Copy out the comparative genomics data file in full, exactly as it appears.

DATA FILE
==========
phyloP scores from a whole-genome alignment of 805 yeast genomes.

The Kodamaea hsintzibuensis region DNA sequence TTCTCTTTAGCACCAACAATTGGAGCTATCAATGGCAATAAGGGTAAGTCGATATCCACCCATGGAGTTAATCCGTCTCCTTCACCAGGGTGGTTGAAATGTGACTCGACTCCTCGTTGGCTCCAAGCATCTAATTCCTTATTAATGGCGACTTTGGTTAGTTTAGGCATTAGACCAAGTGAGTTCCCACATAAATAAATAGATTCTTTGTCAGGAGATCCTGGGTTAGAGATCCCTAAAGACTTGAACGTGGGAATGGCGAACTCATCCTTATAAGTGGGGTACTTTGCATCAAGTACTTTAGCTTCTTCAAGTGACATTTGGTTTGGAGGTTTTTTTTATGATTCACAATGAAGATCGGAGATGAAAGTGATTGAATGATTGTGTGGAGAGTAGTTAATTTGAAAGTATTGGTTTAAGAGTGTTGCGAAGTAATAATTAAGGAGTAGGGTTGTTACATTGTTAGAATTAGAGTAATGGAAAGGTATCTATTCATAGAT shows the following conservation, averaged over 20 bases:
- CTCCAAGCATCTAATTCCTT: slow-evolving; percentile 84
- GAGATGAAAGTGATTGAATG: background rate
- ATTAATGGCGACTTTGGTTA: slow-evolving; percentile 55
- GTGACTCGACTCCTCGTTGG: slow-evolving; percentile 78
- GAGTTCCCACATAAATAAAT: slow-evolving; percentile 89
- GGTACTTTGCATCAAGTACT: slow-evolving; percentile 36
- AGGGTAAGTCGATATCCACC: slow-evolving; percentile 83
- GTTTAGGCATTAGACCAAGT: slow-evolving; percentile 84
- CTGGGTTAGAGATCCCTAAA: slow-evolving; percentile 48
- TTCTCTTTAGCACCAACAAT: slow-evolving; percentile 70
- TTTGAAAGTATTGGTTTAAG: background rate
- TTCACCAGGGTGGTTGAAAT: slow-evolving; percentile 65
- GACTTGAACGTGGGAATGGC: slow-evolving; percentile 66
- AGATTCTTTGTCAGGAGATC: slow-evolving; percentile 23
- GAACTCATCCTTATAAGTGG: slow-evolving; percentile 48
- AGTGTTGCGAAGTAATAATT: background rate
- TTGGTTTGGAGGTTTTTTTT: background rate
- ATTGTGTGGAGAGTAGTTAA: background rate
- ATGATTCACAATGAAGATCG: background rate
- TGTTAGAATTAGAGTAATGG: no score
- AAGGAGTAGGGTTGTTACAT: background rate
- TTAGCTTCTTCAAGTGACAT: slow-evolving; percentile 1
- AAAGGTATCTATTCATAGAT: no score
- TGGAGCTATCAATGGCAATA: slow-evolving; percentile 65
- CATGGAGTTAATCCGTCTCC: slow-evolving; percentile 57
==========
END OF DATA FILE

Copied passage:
phyloP scores from a whole-genome alignment of 805 yeast genomes.

The Kodamaea hsintzibuensis region DNA sequence TTCTCTTTAGCACCAACAATTGGAGCTATCAATGGCAATAAGGGTAAGTCGATATCCACCCATGGAGTTAATCCGTCTCCTTCACCAGGGTGGTTGAAATGTGACTCGACTCCTCGTTGGCTCCAAGCATCTAATTCCTTATTAATGGCGACTTTGGTTAGTTTAGGCATTAGACCAAGTGAGTTCCCACATAAATAAATAGATTCTTTGTCAGGAGATCCTGGGTTAGAGATCCCTAAAGACTTGAACGTGGGAATGGCGAACTCATCCTTATAAGTGGGGTACTTTGCATCAAGTACTTTAGCTTCTTCAAGTGACATTTGGTTTGGAGGTTTTTTTTATGATTCACAATGAAGATCGGAGATGAAAGTGATTGAATGATTGTGTGGAGAGTAGTTAATTTGAAAGTATTGGTTTAAGAGTGTTGCGAAGTAATAATTAAGGAGTAGGGTTGTTACATTGTTAGAATTAGAGTAATGGAAAGGTATCTATTCATAGAT shows the following conservation, averaged over 20 bases:
- CTCCAAGCATCTAATTCCTT: slow-evolving; percentile 84
- GAGATGAAAGTGATTGAATG: background rate
- ATTAATGGCGACTTTGGTTA: slow-evolving; percentile 55
- GTGACTCGACTCCTCGTTGG: slow-evolving; percentile 78
- GAGTTCCCACATAAATAAAT: slow-evolving; percentile 89
- GGTACTTTGCATCAAGTACT: slow-evolving; percentile 36
- AGGGTAAGTCGATATCCACC: slow-evolving; percentile 83
- GTTTAGGCATTAGACCAAGT: slow-evolving; percentile 84
- CTGGGTTAGAGATCCCTAAA: slow-evolving; percentile 48
- TTCTCTTTAGCACCAACAAT: slow-evolving; percentile 70
- TTTGAAAGTATTGGTTTAAG: background rate
- TTCACCAGGGTGGTTGAAAT: slow-evolving; percentile 65
- GACTTGAACGTGGGAATGGC: slow-evolving; percentile 66
- AGATTCTTTGTCAGGAGATC: slow-evolving; percentile 23
- GAACTCATCCTTATAAGTGG: slow-evolving; percentile 48
- AGTGTTGCGAAGTAATAATT: background rate
- TTGGTTTGGAGGTTTTTTTT: background rate
- ATTGTGTGGAGAGTAGTTAA: background rate
- ATGATTCACAATGAAGATCG: background rate
- TGTTAGAATTAGAGTAATGG: no score
- AAGGAGTAGGGTTGTTACAT: background rate
- TTAGCTTCTTCAAGTGACAT: slow-evolving; percentile 1
- AAAGGTATCTATTCATAGAT: no score
- TGGAGCTATCAATGGCAATA: slow-evolving; percentile 65
- CATGGAGTTAATCCGTCTCC: slow-evolving; percentile 57